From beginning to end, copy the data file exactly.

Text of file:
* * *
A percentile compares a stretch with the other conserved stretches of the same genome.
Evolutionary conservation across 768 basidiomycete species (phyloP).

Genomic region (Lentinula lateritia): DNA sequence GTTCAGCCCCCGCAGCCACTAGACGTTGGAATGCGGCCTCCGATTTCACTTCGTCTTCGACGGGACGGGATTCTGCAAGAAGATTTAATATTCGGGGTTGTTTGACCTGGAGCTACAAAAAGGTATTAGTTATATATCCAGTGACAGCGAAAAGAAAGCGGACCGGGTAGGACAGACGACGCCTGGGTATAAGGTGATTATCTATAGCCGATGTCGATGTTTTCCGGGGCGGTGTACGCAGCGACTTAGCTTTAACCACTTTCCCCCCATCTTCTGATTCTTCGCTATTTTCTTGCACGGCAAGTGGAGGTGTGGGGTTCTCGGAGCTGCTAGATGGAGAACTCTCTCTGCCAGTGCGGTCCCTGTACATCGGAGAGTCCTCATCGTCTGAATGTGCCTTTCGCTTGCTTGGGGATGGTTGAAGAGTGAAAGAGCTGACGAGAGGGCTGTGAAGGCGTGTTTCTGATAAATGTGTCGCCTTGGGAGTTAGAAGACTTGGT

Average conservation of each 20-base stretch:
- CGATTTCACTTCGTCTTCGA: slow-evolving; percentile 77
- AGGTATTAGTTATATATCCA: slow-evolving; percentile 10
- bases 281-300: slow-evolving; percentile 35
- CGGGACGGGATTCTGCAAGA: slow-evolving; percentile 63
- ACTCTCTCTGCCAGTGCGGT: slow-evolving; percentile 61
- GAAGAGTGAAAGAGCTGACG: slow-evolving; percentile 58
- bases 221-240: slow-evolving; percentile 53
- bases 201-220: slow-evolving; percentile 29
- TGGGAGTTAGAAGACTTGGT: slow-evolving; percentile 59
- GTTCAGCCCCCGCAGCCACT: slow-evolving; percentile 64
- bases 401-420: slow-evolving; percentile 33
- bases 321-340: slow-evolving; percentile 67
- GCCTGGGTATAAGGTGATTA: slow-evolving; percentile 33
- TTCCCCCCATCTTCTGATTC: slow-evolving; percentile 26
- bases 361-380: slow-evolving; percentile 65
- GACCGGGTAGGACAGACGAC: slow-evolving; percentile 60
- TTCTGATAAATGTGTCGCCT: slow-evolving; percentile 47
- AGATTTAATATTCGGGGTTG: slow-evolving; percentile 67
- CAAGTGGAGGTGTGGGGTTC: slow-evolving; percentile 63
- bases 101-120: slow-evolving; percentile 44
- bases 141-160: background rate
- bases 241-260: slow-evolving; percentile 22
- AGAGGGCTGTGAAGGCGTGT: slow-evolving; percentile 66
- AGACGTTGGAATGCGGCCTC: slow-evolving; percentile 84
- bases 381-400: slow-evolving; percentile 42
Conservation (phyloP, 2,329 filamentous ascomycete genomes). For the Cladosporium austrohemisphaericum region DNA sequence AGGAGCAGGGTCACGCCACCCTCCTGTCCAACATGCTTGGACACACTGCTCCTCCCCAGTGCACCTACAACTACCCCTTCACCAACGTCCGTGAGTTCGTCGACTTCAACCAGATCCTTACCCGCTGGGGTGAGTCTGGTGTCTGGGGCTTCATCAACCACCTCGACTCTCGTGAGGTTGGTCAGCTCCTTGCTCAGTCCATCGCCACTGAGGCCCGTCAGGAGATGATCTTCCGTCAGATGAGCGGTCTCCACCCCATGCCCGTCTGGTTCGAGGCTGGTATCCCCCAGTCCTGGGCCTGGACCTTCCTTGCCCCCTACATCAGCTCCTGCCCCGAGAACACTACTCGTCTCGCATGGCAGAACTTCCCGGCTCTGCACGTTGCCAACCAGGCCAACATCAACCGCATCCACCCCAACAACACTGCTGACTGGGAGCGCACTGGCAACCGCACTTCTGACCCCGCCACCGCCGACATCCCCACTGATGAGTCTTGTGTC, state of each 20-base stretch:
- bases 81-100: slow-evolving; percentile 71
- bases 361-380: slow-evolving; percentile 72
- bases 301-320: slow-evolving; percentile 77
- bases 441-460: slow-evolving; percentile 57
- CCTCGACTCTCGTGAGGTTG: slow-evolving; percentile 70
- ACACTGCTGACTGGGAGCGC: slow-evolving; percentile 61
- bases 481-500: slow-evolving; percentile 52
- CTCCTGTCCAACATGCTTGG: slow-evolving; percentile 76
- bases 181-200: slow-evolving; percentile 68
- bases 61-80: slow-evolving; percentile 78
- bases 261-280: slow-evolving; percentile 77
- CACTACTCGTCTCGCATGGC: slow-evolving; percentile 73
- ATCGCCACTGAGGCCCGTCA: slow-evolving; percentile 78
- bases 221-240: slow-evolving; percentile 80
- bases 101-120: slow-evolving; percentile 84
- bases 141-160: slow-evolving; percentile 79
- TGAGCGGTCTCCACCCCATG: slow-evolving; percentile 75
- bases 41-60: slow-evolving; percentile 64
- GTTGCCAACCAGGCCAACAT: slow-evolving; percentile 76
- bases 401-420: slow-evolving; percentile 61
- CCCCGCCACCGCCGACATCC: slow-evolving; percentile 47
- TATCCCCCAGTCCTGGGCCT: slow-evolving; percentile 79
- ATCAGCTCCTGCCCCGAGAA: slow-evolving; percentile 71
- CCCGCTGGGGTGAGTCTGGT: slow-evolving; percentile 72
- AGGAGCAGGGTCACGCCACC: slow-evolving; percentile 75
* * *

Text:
A percentile compares a stretch with the other conserved stretches of the same genome.
Evolutionary conservation across 768 basidiomycete species (phyloP).

Genomic region (Lentinula lateritia): DNA sequence GTTCAGCCCCCGCAGCCACTAGACGTTGGAATGCGGCCTCCGATTTCACTTCGTCTTCGACGGGACGGGATTCTGCAAGAAGATTTAATATTCGGGGTTGTTTGACCTGGAGCTACAAAAAGGTATTAGTTATATATCCAGTGACAGCGAAAAGAAAGCGGACCGGGTAGGACAGACGACGCCTGGGTATAAGGTGATTATCTATAGCCGATGTCGATGTTTTCCGGGGCGGTGTACGCAGCGACTTAGCTTTAACCACTTTCCCCCCATCTTCTGATTCTTCGCTATTTTCTTGCACGGCAAGTGGAGGTGTGGGGTTCTCGGAGCTGCTAGATGGAGAACTCTCTCTGCCAGTGCGGTCCCTGTACATCGGAGAGTCCTCATCGTCTGAATGTGCCTTTCGCTTGCTTGGGGATGGTTGAAGAGTGAAAGAGCTGACGAGAGGGCTGTGAAGGCGTGTTTCTGATAAATGTGTCGCCTTGGGAGTTAGAAGACTTGGT

Average conservation of each 20-base stretch:
- CGATTTCACTTCGTCTTCGA: slow-evolving; percentile 77
- AGGTATTAGTTATATATCCA: slow-evolving; percentile 10
- bases 281-300: slow-evolving; percentile 35
- CGGGACGGGATTCTGCAAGA: slow-evolving; percentile 63
- ACTCTCTCTGCCAGTGCGGT: slow-evolving; percentile 61
- GAAGAGTGAAAGAGCTGACG: slow-evolving; percentile 58
- bases 221-240: slow-evolving; percentile 53
- bases 201-220: slow-evolving; percentile 29
- TGGGAGTTAGAAGACTTGGT: slow-evolving; percentile 59
- GTTCAGCCCCCGCAGCCACT: slow-evolving; percentile 64
- bases 401-420: slow-evolving; percentile 33
- bases 321-340: slow-evolving; percentile 67
- GCCTGGGTATAAGGTGATTA: slow-evolving; percentile 33
- TTCCCCCCATCTTCTGATTC: slow-evolving; percentile 26
- bases 361-380: slow-evolving; percentile 65
- GACCGGGTAGGACAGACGAC: slow-evolving; percentile 60
- TTCTGATAAATGTGTCGCCT: slow-evolving; percentile 47
- AGATTTAATATTCGGGGTTG: slow-evolving; percentile 67
- CAAGTGGAGGTGTGGGGTTC: slow-evolving; percentile 63
- bases 101-120: slow-evolving; percentile 44
- bases 141-160: background rate
- bases 241-260: slow-evolving; percentile 22
- AGAGGGCTGTGAAGGCGTGT: slow-evolving; percentile 66
- AGACGTTGGAATGCGGCCTC: slow-evolving; percentile 84
- bases 381-400: slow-evolving; percentile 42
Conservation (phyloP, 2,329 filamentous ascomycete genomes). For the Cladosporium austrohemisphaericum region DNA sequence AGGAGCAGGGTCACGCCACCCTCCTGTCCAACATGCTTGGACACACTGCTCCTCCCCAGTGCACCTACAACTACCCCTTCACCAACGTCCGTGAGTTCGTCGACTTCAACCAGATCCTTACCCGCTGGGGTGAGTCTGGTGTCTGGGGCTTCATCAACCACCTCGACTCTCGTGAGGTTGGTCAGCTCCTTGCTCAGTCCATCGCCACTGAGGCCCGTCAGGAGATGATCTTCCGTCAGATGAGCGGTCTCCACCCCATGCCCGTCTGGTTCGAGGCTGGTATCCCCCAGTCCTGGGCCTGGACCTTCCTTGCCCCCTACATCAGCTCCTGCCCCGAGAACACTACTCGTCTCGCATGGCAGAACTTCCCGGCTCTGCACGTTGCCAACCAGGCCAACATCAACCGCATCCACCCCAACAACACTGCTGACTGGGAGCGCACTGGCAACCGCACTTCTGACCCCGCCACCGCCGACATCCCCACTGATGAGTCTTGTGTC, state of each 20-base stretch:
- bases 81-100: slow-evolving; percentile 71
- bases 361-380: slow-evolving; percentile 72
- bases 301-320: slow-evolving; percentile 77
- bases 441-460: slow-evolving; percentile 57
- CCTCGACTCTCGTGAGGTTG: slow-evolving; percentile 70
- ACACTGCTGACTGGGAGCGC: slow-evolving; percentile 61
- bases 481-500: slow-evolving; percentile 52
- CTCCTGTCCAACATGCTTGG: slow-evolving; percentile 76
- bases 181-200: slow-evolving; percentile 68
- bases 61-80: slow-evolving; percentile 78
- bases 261-280: slow-evolving; percentile 77
- CACTACTCGTCTCGCATGGC: slow-evolving; percentile 73
- ATCGCCACTGAGGCCCGTCA: slow-evolving; percentile 78
- bases 221-240: slow-evolving; percentile 80
- bases 101-120: slow-evolving; percentile 84
- bases 141-160: slow-evolving; percentile 79
- TGAGCGGTCTCCACCCCATG: slow-evolving; percentile 75
- bases 41-60: slow-evolving; percentile 64
- GTTGCCAACCAGGCCAACAT: slow-evolving; percentile 76
- bases 401-420: slow-evolving; percentile 61
- CCCCGCCACCGCCGACATCC: slow-evolving; percentile 47
- TATCCCCCAGTCCTGGGCCT: slow-evolving; percentile 79
- ATCAGCTCCTGCCCCGAGAA: slow-evolving; percentile 71
- CCCGCTGGGGTGAGTCTGGT: slow-evolving; percentile 72
- AGGAGCAGGGTCACGCCACC: slow-evolving; percentile 75